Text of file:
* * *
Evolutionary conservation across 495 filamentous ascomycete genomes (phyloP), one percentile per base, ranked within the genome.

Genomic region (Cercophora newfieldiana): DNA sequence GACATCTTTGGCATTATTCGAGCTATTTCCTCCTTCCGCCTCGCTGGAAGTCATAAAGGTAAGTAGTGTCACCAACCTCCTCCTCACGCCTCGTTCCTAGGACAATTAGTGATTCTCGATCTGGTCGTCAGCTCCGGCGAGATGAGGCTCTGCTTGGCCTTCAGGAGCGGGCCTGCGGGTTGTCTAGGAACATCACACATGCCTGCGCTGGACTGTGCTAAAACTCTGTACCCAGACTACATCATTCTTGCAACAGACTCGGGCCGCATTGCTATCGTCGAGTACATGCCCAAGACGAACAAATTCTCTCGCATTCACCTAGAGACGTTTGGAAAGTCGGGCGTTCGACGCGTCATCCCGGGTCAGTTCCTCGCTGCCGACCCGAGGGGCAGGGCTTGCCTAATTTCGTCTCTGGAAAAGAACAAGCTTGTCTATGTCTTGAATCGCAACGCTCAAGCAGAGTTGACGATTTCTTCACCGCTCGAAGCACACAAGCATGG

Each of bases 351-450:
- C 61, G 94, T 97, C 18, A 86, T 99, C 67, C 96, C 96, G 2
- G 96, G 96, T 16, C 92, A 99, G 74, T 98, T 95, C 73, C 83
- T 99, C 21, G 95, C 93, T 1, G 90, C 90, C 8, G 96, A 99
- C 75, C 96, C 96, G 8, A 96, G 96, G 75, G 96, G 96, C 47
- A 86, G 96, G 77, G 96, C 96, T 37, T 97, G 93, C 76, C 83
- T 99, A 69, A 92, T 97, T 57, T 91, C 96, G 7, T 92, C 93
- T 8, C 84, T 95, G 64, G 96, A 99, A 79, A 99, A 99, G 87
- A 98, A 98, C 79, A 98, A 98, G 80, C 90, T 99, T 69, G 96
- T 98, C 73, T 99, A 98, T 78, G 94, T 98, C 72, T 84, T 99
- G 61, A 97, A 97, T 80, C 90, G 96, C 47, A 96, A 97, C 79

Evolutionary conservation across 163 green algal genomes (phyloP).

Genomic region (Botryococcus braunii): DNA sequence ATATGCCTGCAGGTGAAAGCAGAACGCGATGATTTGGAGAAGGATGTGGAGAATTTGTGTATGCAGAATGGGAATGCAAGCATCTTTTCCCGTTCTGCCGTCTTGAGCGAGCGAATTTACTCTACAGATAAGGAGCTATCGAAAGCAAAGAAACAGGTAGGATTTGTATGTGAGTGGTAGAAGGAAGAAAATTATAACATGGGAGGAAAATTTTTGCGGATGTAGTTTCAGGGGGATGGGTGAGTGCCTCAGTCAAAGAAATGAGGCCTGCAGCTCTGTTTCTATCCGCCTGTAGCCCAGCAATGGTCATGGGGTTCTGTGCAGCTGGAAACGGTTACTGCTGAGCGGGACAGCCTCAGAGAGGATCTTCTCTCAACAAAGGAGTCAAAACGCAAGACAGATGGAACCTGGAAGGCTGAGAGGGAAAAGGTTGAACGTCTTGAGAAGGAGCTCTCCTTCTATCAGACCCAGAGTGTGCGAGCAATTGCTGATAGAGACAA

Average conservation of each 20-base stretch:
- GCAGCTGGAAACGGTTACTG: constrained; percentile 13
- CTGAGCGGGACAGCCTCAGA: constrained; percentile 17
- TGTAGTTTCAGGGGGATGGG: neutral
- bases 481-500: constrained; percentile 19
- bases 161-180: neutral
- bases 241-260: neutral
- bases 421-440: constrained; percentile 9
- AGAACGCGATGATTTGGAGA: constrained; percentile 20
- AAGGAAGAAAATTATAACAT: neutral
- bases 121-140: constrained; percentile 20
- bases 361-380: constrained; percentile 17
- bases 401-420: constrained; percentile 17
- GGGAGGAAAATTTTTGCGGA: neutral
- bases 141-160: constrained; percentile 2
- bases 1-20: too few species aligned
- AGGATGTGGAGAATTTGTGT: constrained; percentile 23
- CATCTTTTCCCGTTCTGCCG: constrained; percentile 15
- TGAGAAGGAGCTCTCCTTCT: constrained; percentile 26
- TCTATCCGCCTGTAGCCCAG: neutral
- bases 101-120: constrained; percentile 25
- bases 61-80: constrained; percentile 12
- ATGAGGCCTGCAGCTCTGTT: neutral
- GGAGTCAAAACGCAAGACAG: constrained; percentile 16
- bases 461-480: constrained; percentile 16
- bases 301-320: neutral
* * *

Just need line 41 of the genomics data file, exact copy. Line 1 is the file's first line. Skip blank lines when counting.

- bases 301-320: neutral